How should I communicate with staff about COVID-19?
Many staff will be concerned about the impact of the outbreak on them, their families and friends and their work. Regular communication will be essential and should be a strategic priority.
If the communication is to be done electronically, employers should think about which employees will have access to email or mobile devices on a day to day basis, and if employers are using the employees' personal contact details, they need to make sure these are kept up to date.
If the employer has staff who do not speak English fluently, then it should consider how it will communicate with these employees to ensure that they are not disadvantaged.
It's important to ensure that staff who are off sick or on leave receive relevant communications (although employers should consider what is relevant and discuss with staff on maternity/adoption/paternity leave or long-term sick leave how best to manage this).
Employers should ensure they have identified who is the key contact responsible for monitoring developments and employee communication, and who is responsible for assessing risks as the COVID-19 outbreak develops.
What should I communicate with staff about?
Communications will include updates regarding the workplace and COVID-19 exposure, such as advice on travel arrangements, recommended hygiene practices and updates on government advice around the virus. Businesses which need to implement costs-saving measures such as furlough, lay-offs or redundancies will need to ensure that these proposals are communicated clearly, sensitively and (as far as possible) in line with legal requirements.
How can I support my staff's wellbeing during this period?
Whether furloughed, working from home, attending work or on sick leave/self-isolation, many staff will be under significant stress at present. Juggling childcare and work, dealing with financial strain and coping with the isolation of lockdown all take their toll. Some staff will be extremely busy, others worried about lack of work.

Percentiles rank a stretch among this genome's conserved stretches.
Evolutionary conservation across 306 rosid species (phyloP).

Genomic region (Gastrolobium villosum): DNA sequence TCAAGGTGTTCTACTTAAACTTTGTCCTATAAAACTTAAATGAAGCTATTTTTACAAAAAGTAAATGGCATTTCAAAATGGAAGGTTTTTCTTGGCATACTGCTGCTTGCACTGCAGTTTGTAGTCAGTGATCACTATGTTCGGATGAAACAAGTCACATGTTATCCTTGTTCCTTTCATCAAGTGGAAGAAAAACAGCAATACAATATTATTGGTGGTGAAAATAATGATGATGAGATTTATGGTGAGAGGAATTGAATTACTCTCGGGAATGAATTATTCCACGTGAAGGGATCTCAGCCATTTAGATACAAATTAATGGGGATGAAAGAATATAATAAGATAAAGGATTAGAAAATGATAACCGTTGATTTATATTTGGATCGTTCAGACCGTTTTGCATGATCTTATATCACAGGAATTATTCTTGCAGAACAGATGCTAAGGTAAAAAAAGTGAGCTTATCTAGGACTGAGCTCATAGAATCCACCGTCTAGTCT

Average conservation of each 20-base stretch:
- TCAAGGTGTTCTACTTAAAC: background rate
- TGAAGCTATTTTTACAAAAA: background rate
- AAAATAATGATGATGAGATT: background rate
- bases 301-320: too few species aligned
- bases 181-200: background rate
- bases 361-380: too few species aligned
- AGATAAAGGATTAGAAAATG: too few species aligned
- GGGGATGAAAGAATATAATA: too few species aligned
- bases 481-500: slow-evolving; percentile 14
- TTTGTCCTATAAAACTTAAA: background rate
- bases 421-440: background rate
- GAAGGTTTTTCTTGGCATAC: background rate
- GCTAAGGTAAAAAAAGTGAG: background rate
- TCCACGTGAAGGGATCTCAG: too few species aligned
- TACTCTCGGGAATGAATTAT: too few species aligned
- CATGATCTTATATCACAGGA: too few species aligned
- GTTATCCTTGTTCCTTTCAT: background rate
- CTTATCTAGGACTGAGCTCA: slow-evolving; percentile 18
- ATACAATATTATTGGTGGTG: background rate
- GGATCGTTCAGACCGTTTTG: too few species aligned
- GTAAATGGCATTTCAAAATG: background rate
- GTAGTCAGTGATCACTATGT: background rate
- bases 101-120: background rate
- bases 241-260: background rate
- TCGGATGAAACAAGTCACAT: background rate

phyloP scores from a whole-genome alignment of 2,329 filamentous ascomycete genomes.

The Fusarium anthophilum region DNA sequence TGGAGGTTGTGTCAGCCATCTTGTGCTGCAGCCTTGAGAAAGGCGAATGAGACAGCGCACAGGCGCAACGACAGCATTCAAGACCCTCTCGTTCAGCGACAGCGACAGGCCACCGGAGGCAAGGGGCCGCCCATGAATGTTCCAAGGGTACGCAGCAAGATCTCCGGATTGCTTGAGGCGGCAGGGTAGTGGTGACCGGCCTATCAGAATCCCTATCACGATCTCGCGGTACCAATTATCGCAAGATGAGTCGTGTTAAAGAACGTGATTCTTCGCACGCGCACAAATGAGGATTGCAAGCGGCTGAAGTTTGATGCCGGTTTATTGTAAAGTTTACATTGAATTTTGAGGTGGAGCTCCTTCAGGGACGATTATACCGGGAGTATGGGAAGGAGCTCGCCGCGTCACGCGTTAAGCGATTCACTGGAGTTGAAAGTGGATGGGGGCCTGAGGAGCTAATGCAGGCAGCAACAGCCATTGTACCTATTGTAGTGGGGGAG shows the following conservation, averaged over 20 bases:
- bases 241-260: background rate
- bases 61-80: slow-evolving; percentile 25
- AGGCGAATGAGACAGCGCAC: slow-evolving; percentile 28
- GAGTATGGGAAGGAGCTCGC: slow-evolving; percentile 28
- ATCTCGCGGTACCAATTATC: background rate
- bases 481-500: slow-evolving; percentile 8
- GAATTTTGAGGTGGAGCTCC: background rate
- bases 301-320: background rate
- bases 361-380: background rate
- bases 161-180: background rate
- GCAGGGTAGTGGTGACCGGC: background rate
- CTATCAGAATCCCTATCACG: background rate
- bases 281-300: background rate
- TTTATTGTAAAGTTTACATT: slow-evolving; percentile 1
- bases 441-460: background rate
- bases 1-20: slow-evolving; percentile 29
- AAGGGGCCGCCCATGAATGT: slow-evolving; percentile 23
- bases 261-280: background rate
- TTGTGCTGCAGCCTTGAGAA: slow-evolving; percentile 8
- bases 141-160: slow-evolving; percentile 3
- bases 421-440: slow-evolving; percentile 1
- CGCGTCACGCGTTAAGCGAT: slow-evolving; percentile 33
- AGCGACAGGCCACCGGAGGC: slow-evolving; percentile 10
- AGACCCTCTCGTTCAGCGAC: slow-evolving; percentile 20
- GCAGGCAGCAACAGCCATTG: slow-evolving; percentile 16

Employers cannot alleviate all of this but should do what they can to support staff under these difficult circumstances. Simple advice to home-workers about keeping active, eating healthily and avoiding neck and back strain while working at home is useful. Employers should also support employees' mental wellbeing by recommending regular small breaks from work and techniques to reduce anxiety, as well as encouraging staff to keep in touch with each other to reduce feelings of isolation. Employers can also help to reduce stress by communicating promptly and clearly, to avoid rumours spreading about their intentions.
What are my health and safety obligations to staff?
Employers have a responsibility to provide a safe work environment, as far as is reasonably practicable, and to conduct risk assessments generally (and specifically for pregnant workers).
In line with government requirements, all staff who can work from home should do so.
For staff who cannot work from home, a safe work environment now include the adequate provision of hand sanitiser, washing facilities and regularly cleaned, sanitary public spaces and lavatories. It is sensible to publicise health recommendations concerning handwashing, catching coughs and sneezes and use of hand sanitiser. Working arrangements should be adjusted to ensure that social distancing rules can be followed.
Any equipment provided to employees for use remotely or at home should be thoroughly checked for health and safety compliance and employers are required to carry out a risk assessment of an employee's home / remote working set up.
What are my duties concerning harassment and discrimination?
There are reports of racist incidents apparently linked to the COVID-19 outbreak. Employers must take swift action (including disciplinary proceedings) if any such incidents take place at work or work-related social events; and should remind employees of their Equal Opportunities and Anti-Harassment policies.